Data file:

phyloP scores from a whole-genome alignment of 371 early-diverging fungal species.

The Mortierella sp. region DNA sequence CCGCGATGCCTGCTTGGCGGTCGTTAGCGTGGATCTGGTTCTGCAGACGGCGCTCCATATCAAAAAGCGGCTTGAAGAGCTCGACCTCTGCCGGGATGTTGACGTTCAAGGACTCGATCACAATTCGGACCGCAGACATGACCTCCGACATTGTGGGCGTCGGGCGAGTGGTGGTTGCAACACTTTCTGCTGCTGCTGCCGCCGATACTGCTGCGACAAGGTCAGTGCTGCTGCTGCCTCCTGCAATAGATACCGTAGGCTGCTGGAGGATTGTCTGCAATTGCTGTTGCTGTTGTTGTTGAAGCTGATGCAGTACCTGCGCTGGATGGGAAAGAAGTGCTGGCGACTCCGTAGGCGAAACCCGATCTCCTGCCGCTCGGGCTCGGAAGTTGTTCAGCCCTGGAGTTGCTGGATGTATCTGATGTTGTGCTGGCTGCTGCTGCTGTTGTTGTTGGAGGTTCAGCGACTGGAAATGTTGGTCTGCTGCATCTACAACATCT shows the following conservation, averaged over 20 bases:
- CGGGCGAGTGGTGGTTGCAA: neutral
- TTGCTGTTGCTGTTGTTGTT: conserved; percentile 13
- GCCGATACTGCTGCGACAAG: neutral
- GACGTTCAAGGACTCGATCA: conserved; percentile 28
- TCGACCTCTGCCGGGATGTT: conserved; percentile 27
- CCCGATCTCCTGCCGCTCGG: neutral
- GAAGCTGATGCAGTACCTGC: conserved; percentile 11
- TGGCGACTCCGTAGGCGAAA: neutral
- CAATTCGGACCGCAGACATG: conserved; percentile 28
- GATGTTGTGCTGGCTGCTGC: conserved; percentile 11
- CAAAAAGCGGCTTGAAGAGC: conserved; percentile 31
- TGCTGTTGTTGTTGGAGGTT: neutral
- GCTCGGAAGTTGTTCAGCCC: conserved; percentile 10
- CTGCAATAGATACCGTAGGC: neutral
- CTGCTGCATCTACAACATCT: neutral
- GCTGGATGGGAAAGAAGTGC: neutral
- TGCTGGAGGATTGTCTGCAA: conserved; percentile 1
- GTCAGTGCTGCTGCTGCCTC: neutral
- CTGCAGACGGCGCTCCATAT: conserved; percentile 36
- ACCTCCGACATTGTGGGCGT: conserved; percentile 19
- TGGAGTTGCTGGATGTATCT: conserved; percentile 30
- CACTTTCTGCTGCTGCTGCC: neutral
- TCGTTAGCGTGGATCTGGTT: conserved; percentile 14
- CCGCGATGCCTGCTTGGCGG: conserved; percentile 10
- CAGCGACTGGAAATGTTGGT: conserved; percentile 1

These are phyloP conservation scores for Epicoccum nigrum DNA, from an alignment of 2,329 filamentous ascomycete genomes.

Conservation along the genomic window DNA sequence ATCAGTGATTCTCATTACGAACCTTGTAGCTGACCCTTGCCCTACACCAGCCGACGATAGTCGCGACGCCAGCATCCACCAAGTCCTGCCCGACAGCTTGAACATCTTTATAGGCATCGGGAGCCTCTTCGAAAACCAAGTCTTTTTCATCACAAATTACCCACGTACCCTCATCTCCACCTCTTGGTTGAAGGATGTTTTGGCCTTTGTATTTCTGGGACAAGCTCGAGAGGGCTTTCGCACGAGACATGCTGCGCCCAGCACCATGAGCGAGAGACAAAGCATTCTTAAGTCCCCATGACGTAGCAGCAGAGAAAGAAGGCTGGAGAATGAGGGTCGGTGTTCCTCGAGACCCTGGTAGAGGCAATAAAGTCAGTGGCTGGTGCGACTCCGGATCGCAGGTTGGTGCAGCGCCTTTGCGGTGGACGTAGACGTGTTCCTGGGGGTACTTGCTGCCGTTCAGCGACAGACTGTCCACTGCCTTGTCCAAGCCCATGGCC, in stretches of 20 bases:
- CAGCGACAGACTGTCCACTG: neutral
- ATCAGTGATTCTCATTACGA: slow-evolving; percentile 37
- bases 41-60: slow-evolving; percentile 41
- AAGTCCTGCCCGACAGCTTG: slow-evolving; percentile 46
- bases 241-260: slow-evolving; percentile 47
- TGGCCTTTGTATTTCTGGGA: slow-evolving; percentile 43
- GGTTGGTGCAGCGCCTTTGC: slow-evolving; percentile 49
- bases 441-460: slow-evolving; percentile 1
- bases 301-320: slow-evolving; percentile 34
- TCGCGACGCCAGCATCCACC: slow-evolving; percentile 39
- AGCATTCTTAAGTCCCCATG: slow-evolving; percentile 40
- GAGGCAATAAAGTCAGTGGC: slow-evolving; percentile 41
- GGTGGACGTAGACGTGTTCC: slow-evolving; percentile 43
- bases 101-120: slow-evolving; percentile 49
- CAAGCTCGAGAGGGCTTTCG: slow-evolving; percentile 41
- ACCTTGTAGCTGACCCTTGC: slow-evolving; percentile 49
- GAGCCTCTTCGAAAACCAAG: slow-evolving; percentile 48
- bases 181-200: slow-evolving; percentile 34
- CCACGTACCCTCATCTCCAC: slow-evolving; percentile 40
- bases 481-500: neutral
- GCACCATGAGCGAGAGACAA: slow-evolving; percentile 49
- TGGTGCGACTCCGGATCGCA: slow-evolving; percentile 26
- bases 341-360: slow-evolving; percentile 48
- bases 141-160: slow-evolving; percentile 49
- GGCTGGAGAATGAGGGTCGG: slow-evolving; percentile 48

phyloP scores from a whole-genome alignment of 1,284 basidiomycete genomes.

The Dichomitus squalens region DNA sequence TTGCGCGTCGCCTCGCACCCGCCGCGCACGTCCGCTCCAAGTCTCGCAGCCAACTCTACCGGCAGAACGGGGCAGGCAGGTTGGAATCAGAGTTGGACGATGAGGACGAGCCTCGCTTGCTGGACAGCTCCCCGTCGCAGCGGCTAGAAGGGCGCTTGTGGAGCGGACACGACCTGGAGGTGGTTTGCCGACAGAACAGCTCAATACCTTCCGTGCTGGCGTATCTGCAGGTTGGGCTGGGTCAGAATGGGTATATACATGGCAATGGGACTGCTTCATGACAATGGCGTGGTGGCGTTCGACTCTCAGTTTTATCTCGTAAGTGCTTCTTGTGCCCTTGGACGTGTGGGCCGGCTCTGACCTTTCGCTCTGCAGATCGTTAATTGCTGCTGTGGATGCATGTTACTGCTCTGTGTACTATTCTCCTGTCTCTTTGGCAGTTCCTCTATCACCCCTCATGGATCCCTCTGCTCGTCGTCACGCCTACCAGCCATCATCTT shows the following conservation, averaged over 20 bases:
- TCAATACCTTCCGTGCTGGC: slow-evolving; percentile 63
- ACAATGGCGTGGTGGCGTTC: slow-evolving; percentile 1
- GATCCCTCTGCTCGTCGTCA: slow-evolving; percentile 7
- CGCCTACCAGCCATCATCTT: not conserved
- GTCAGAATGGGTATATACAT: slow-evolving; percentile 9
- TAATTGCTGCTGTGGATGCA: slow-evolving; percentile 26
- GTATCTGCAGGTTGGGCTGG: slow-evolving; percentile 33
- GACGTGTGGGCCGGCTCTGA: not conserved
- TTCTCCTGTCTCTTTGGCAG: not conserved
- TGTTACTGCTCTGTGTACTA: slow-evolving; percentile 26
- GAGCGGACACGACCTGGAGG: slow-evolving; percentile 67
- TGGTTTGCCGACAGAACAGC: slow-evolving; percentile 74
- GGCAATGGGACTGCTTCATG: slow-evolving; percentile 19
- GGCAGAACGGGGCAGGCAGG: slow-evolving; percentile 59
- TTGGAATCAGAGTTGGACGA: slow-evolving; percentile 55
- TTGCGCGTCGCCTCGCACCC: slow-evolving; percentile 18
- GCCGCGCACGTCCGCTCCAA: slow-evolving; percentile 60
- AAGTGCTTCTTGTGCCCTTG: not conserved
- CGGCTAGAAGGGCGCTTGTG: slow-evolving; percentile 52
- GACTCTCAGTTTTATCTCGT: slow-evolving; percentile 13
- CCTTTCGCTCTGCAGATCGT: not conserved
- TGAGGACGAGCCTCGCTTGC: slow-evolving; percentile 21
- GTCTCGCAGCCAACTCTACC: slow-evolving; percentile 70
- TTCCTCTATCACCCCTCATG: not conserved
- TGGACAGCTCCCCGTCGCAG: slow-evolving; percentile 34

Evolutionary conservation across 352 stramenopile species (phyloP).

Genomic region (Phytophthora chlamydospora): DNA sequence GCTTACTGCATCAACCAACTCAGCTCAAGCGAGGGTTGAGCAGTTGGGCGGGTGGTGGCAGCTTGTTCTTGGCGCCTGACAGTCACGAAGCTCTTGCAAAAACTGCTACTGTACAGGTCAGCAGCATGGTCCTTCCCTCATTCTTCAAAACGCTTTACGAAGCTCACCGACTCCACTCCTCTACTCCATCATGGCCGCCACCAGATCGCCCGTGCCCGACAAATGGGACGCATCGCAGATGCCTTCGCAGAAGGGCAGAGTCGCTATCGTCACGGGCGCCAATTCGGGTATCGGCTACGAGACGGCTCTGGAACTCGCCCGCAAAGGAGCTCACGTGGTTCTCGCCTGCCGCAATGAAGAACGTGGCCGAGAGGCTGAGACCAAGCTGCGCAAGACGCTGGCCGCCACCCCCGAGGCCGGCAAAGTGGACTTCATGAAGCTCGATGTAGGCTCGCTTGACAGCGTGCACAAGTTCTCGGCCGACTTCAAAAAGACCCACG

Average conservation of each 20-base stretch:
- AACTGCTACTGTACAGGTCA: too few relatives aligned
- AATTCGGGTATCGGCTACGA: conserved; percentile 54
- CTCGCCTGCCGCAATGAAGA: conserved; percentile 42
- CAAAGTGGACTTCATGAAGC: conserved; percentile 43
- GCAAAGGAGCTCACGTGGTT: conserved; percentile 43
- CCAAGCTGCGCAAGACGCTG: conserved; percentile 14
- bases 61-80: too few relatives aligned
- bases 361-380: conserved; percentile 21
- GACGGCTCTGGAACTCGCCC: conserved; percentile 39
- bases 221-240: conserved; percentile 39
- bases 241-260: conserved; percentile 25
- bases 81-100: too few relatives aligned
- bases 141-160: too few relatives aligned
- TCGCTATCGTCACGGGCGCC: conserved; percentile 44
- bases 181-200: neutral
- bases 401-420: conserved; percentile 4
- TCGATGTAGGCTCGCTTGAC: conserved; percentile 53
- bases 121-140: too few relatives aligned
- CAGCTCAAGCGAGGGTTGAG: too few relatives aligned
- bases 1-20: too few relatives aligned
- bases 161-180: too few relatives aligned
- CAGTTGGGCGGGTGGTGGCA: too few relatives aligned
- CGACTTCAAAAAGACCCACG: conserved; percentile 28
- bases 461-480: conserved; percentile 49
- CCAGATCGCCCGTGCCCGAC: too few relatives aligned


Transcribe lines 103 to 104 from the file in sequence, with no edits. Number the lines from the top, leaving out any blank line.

- CAGCTCAAGCGAGGGTTGAG: too few relatives aligned
- bases 1-20: too few relatives aligned